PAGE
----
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J Biol Chem. 2013 Apr 5;288(14):9721-8. doi: 10.1074/jbc.M113.453506. Epub 2013 Feb 14.

The platform protein is essential for type IV pilus biogenesis.

Author information

1
Department of Biochemistry and Biomedical Sciences and the Michael G DeGroote Institute for Infectious Disease Research, McMaster University, Hamilton, Ontario L8S 4K1, Canada.

Abstract

A systematic genetic analysis was performed to identify the inner membrane proteins essential for type IV pilus (T4P) expression in Pseudomonas aeruginosa. By inactivating the retraction aspect of pilus function, genes essential for T4P assembly were discriminated. In contrast to previous studies in the T4P system of Neisseria spp., we found that components of the inner membrane subcomplex consisting of PilMNOP were not essential for surface pilus expression, whereas the highly conserved inner membrane protein PilC was essential. Here, we present data that PilC may coordinate the activity of cytoplasmic polymerization (PilB) and depolymerization (PilT) ATPases via their interactions with its two cytoplasmic domains. Using in vitro co-affinity purification, we show that PilB interacts with the N-terminal cytoplasmic domain of PilC. We hypothesized that PilT similarly interacts with the PilC C-terminal cytoplasmic domain. Overexpression of that domain in the wild-type protein reduced twitching motility by ∼50% compared with the vector control. Site-directed mutagenesis of conserved T4P-specific residues in the PilC C-terminal domain yielded mutant proteins that supported wild-type pilus assembly but had a reduced capacity to support twitching motility, suggesting impairment of putative PilC-PilT interactions. Taken together, our results show that PilC is an essential inner membrane component of the T4P system, controlling both pilus assembly and disassembly.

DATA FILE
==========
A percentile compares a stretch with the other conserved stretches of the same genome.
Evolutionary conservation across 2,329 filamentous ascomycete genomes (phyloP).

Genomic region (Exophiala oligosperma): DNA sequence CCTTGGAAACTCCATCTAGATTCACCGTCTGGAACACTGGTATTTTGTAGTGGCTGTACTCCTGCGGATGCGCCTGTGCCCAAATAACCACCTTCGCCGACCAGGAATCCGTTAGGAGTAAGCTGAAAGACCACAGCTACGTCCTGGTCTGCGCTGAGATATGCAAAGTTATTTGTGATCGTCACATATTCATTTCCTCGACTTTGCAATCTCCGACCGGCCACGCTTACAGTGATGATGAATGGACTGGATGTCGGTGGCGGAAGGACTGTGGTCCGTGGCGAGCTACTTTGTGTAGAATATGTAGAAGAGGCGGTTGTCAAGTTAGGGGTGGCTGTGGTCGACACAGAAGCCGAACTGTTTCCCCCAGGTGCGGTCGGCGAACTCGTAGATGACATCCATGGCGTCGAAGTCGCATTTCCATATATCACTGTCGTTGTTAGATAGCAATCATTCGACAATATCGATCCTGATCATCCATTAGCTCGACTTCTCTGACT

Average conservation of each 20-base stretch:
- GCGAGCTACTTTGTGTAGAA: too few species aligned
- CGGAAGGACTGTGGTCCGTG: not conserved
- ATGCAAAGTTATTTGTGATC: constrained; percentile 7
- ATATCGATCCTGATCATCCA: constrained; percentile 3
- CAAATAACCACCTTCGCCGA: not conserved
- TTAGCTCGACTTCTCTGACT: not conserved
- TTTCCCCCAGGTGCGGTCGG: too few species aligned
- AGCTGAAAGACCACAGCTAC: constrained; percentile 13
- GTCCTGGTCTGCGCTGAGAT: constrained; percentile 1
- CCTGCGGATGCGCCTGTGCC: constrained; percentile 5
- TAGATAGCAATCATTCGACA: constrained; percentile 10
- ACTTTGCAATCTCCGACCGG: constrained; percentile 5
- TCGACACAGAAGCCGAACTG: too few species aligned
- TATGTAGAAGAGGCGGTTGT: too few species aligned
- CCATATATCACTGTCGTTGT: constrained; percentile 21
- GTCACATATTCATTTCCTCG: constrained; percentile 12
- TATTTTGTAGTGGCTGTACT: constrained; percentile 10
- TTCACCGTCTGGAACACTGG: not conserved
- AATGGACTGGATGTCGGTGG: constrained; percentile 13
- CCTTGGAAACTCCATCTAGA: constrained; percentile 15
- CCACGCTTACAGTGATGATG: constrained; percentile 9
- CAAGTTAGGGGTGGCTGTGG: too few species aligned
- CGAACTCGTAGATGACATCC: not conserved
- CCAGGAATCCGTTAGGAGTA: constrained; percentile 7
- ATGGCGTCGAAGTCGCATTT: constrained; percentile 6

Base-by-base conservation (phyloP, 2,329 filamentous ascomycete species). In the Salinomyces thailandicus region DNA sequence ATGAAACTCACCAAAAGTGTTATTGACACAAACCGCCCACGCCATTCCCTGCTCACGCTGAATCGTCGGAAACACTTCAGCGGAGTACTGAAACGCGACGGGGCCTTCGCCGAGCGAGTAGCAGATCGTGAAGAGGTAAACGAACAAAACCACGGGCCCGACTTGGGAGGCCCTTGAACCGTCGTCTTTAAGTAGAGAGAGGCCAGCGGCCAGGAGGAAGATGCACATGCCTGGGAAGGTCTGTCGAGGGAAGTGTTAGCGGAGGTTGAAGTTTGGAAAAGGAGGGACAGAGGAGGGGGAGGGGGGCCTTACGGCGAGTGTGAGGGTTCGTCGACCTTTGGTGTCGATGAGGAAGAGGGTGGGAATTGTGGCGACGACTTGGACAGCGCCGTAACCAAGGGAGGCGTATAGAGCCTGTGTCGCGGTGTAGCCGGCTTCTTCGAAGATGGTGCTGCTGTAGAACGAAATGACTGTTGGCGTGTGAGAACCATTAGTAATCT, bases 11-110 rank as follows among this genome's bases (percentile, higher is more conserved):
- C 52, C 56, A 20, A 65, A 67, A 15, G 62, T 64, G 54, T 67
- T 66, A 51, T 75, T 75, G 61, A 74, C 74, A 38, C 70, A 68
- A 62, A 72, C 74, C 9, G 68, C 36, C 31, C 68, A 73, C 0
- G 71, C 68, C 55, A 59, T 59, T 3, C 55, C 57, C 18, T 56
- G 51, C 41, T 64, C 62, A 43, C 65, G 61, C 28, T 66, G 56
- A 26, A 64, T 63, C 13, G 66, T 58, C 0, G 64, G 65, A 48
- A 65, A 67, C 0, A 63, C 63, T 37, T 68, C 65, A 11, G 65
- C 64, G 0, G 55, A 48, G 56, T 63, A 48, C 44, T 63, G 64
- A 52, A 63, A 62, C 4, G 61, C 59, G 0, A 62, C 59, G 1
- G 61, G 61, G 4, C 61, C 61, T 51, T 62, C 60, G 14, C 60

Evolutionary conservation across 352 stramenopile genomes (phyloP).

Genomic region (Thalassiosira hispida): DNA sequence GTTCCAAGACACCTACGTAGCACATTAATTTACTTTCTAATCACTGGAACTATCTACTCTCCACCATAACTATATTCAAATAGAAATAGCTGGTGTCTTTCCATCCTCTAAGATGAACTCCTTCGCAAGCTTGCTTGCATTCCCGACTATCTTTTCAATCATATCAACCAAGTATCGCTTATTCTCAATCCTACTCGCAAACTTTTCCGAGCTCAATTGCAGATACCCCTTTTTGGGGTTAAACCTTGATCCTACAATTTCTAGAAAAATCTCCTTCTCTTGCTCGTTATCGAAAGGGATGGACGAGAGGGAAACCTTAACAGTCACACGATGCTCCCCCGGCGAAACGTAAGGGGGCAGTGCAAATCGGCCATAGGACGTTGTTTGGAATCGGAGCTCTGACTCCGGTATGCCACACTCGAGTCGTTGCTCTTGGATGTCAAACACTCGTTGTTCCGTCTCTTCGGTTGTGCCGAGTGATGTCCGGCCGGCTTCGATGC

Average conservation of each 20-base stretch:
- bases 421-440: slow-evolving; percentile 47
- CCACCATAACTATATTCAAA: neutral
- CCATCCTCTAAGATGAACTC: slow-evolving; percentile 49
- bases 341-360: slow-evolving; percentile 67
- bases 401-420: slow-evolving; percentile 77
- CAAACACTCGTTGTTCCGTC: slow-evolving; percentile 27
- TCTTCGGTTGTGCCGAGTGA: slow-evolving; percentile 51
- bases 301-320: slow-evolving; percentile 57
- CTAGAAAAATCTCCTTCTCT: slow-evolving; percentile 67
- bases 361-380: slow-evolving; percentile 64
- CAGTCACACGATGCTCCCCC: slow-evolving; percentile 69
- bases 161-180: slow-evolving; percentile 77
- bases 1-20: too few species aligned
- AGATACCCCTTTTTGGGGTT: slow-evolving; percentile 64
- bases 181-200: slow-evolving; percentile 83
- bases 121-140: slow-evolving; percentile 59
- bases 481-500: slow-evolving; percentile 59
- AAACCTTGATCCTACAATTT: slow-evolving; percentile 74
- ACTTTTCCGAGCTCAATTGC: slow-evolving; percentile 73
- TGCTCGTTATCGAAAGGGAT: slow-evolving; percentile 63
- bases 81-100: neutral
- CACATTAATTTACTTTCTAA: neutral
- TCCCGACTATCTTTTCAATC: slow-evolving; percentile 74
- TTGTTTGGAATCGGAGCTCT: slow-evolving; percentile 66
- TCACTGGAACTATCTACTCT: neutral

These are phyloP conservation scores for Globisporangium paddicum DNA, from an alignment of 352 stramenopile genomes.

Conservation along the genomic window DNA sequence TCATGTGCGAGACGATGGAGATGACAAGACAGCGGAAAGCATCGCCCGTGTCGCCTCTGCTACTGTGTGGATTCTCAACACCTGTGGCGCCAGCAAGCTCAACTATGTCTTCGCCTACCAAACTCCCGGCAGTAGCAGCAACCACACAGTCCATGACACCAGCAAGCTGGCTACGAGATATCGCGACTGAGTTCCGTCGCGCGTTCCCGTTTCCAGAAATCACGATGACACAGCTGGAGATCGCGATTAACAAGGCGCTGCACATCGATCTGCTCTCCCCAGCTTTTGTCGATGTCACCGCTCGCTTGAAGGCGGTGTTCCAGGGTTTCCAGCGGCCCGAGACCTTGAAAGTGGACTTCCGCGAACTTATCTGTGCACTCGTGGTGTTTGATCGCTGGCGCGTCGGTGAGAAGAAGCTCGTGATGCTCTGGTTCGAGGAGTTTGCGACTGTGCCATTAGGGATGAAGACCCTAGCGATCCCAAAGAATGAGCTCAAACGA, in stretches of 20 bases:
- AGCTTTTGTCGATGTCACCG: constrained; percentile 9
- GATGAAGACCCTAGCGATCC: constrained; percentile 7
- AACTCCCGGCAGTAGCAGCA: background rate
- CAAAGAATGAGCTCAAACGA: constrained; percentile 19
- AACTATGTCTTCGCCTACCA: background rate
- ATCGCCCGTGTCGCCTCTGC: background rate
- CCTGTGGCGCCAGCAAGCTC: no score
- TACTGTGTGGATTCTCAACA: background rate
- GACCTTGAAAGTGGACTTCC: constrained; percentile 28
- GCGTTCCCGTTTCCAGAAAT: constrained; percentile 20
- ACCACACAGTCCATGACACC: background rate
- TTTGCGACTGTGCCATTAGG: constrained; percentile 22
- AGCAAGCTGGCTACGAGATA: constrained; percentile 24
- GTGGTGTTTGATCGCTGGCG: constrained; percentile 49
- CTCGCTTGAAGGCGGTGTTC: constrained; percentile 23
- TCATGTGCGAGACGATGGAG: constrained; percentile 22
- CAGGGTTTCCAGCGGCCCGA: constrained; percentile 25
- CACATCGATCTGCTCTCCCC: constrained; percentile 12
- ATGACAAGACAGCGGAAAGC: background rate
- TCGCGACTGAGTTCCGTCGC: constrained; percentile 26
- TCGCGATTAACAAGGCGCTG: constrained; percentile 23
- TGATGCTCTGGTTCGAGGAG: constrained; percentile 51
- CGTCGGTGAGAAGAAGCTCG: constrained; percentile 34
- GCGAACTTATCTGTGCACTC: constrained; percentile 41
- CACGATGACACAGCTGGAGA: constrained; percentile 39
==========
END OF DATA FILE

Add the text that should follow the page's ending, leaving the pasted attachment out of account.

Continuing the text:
PMID:
23413032
PMCID:
PMC3617274
DOI:
10.1074/jbc.M113.453506
[Indexed for MEDLINE]
Free PMC Article

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